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Neuropathology. 2012 Aug;32(4):432-9. doi: 10.1111/j.1440-1789.2012.01301.x. Epub 2012 Mar 7.

A unique role of dynein and nud family proteins in corticogenesis.

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  • 1Department of Genetic Disease Research, Osaka City University Graduate School of Medicine, Osaka, Japan.

Abstract

Heterozygous LIS1 mutations are the most common cause of human lissencephaly, a human neuronal migration defect, and DCX mutations are the most common cause of X-linked lissencephaly. Lissencephaly is characterized by a smooth cerebral surface, thick cortex and dilated lateral ventricles associated with mental retardation and seizures due to defective neuronal migration. Lissencephaly due to the heterozygous loss of the gene LIS1 is a good example of a haploinsufficiency disorder. LIS1 was deleted or mutated in a large proportion of patients with lissencephaly in a heterozygous fashion. A series of studies discovered that LIS1 is an essential regulator of cytoplasmic dynein. Notably, the role of LIS1 in regulating dynein activity is highly conserved among eukaryotes. In particular, we reported that LIS1 and NDEL1 are essential for dynein transport to the plus-end of microtubules by kinesin, which is essential to maintain the proper distribution of cytoplasmic dynein within the cell. In addition, we report that mNUDC (mammalian NUDC) interacts with kinesin-1 and is required for the anterograde transport of a cytoplasmic dynein complex by kinesin-1. A microtubule organization and motor proteins are further modulated by post-translational modifications, including phosphorylation and palmitoylation. These modifications share a common pathway with mitotic cell division. For example, Aurora-A is activated during neurite elongation, and phosphorylates NDEL1, which facilitates microtubule extension into neurite processes. Elucidations of molecular pathways involving neuronal migrations provide us a chance to design a novel strategy for neurological disorder due to defective neuronal migration. For example, inhibition of calpain protects LIS1 from proteolysis resulting in the augmentation of LIS1 levels, which leads to rescue of the phenotypes that are observed in Lis1+/- mice. Endeavoring to address the regulation of the microtubule network and motor proteins will help in understanding not only corticogenesis but neurodegenerative disorders.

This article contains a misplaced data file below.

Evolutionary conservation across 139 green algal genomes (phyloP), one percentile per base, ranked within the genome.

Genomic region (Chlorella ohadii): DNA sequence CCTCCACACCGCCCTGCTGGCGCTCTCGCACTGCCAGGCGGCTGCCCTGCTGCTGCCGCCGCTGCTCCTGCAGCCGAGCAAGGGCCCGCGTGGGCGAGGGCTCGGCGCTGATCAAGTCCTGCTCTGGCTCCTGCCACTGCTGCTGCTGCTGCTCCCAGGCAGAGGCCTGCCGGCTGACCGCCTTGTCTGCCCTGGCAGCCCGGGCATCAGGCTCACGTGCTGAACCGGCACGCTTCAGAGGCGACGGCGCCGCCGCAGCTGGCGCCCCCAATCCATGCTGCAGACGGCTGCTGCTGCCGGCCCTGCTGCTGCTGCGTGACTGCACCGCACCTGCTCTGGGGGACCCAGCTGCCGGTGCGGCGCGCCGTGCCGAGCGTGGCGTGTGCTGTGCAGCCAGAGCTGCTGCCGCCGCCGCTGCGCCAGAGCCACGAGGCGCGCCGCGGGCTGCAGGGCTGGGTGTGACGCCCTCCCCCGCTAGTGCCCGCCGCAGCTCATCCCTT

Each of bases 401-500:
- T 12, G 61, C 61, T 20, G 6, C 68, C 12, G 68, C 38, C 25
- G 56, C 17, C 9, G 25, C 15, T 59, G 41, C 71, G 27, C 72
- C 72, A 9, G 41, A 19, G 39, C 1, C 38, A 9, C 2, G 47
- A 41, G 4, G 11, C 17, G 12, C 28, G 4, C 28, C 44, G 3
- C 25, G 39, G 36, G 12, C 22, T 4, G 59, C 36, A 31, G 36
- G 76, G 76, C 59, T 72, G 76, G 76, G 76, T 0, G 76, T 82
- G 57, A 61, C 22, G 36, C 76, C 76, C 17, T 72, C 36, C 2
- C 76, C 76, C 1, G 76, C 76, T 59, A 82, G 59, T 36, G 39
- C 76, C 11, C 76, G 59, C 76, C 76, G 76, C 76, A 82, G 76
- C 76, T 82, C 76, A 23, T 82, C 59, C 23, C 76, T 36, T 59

[PubMed - indexed for MEDLINE]
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